RIO DE JANEIRO — Northeastern Brazil consists of a strip of lush coastal land and sprawling prairies three times the size of France and as dry as Africa's Sahel Desert. It is struck by a mild drought on average every three years and by a severe one every dozen years.
In fact, severe droughts have been recorded ever since the days of the Portuguese empire. In 1724, a long dry spell caused so much looting that colonial officials appealed to King Jo-o V for help. "The cause of their misery is laziness," the king replied.
During the drought of 1790-1793, one-third of the population of the state of Pernambuco perished. Nearly a hundred years later, during the drought of 1877-1879 - the worst of the 19th century - 500,000 people died. Brazilian Emperor Pedro II was said to be so moved by the high death toll that he vowed to "sell the last of the crown's jewels" to resolve the problem.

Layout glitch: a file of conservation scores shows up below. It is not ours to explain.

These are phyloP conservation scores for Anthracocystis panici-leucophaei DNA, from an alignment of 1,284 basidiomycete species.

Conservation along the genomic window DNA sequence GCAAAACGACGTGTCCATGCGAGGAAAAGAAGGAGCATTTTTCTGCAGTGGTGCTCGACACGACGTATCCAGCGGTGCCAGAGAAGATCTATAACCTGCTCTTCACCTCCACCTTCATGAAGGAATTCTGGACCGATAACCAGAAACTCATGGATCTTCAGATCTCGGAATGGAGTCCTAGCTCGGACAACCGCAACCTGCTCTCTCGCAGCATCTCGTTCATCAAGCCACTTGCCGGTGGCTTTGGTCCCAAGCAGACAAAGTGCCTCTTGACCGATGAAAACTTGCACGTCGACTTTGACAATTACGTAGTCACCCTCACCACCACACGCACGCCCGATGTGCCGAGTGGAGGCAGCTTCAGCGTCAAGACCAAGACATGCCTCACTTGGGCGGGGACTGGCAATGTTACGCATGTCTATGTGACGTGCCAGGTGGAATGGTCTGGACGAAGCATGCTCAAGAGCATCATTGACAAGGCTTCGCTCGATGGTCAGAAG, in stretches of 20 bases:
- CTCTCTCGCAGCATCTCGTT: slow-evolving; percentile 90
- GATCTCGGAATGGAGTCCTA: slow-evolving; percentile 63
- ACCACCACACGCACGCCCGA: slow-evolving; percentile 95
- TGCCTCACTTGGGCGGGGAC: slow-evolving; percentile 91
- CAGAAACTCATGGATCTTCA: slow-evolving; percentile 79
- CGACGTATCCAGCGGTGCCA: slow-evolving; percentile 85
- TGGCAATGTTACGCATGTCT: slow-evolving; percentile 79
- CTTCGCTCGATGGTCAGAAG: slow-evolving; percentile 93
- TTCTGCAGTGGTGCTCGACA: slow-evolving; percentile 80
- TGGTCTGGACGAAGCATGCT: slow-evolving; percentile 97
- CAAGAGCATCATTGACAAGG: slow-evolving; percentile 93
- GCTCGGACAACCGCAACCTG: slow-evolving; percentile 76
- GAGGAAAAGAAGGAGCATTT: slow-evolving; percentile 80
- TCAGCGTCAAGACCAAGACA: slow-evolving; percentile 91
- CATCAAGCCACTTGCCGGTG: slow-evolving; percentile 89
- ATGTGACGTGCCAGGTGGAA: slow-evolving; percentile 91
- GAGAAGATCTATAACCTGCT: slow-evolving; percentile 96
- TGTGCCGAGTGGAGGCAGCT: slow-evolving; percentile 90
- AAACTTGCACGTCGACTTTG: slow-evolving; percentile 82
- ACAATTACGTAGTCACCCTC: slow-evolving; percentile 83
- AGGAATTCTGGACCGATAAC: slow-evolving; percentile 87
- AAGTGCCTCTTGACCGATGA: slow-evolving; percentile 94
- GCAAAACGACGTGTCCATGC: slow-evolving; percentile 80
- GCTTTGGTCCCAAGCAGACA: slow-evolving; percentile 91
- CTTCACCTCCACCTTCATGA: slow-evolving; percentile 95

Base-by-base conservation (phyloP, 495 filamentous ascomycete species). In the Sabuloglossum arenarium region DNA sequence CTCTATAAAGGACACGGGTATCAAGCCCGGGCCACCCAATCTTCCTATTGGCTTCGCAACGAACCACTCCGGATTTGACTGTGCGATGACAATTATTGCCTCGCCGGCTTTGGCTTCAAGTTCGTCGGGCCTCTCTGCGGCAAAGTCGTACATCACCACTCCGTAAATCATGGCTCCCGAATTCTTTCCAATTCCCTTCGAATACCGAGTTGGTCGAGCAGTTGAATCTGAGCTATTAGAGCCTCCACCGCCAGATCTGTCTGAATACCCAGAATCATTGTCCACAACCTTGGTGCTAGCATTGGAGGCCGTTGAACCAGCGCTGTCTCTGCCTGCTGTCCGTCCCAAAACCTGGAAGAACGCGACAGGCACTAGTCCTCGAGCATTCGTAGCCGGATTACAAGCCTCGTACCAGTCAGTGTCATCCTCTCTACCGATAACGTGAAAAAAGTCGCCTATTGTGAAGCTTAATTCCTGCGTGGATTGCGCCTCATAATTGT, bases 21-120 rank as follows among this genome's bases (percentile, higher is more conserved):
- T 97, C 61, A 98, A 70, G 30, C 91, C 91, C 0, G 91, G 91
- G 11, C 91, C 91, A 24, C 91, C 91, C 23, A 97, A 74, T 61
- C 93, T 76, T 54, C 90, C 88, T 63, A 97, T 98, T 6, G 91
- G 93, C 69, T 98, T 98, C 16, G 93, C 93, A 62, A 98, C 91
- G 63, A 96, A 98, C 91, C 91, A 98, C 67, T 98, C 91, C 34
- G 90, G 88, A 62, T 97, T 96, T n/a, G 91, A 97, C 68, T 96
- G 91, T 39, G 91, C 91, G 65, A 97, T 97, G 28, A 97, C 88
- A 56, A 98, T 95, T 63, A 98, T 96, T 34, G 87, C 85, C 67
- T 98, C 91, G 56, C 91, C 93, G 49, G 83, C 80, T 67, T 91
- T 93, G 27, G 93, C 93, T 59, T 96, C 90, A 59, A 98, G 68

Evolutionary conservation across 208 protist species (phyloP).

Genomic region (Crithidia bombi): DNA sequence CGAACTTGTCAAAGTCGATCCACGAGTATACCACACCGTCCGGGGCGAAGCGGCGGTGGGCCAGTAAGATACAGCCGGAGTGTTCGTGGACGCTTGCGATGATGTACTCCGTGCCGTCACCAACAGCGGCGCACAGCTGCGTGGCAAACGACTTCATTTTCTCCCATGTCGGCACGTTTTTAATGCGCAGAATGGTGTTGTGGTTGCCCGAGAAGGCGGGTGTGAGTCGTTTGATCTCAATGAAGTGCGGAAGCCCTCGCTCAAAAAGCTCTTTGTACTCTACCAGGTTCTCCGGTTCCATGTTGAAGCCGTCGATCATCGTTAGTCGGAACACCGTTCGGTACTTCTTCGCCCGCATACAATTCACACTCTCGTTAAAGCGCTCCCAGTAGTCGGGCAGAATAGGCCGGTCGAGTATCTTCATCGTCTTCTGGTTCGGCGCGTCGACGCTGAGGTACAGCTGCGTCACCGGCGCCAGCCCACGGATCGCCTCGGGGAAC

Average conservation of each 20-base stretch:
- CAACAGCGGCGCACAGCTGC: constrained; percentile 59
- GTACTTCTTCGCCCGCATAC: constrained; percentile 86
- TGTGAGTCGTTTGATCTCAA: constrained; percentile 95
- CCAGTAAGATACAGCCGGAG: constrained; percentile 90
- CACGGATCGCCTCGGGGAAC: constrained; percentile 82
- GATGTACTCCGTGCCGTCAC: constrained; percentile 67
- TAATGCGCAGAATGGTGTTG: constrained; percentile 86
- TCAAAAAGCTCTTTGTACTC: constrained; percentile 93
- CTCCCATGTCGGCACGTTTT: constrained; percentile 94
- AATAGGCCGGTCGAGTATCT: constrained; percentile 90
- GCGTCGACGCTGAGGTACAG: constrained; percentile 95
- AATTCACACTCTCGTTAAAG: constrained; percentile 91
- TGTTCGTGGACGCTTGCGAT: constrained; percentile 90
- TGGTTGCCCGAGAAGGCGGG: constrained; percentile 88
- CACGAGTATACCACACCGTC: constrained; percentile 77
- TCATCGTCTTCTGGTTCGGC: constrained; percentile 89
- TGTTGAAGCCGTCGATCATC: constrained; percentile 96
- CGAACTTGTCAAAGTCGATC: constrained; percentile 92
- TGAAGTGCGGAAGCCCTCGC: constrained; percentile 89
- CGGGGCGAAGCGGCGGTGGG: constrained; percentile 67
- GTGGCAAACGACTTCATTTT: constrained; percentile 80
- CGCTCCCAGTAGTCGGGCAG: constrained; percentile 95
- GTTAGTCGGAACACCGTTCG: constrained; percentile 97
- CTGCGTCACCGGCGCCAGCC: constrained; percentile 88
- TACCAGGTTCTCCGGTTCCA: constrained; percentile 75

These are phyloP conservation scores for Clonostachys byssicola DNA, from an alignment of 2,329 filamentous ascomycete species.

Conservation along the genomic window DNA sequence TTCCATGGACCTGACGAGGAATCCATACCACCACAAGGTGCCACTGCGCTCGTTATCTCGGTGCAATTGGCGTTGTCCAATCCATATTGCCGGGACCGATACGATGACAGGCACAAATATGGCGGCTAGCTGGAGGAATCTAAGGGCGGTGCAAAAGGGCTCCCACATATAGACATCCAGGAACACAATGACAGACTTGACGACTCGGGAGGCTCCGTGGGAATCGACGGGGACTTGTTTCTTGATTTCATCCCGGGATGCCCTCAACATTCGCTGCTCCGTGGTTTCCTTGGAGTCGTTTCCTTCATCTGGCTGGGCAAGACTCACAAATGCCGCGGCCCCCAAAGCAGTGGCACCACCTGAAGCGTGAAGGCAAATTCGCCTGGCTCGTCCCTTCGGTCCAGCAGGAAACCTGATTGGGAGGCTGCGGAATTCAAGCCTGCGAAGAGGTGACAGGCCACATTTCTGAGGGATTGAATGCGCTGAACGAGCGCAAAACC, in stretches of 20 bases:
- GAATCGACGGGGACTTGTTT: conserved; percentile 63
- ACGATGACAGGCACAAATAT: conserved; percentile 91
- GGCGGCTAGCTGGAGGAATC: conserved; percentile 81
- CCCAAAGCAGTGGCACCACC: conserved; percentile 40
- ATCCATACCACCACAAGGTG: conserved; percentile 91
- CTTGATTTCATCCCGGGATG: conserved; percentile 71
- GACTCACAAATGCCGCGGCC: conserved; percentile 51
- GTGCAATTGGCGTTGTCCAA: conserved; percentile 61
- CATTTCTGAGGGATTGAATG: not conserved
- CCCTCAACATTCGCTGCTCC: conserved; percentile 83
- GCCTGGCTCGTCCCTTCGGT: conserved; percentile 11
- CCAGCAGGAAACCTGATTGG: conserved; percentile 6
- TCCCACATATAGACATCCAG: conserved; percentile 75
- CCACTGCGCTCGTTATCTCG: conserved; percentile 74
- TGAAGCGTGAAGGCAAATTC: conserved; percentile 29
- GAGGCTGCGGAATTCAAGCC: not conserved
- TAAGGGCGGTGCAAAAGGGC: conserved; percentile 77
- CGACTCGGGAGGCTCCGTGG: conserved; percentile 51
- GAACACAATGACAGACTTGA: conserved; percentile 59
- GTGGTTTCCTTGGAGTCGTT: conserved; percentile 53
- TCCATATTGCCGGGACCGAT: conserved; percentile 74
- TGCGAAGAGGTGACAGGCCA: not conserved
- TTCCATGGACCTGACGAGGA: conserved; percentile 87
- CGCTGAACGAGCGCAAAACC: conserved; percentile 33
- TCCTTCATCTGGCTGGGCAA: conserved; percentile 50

In fact, he only built one regional dam. Yet it was the first time a government had ever responded to a northeast drought with a concrete project.
"The problem of the northeast isn't a lack of water," presidential candidate Luiz Incio Lula da Silva told reporters in Cear State last week. "The problem with Brazil is it only remembers the drought when there is a drought."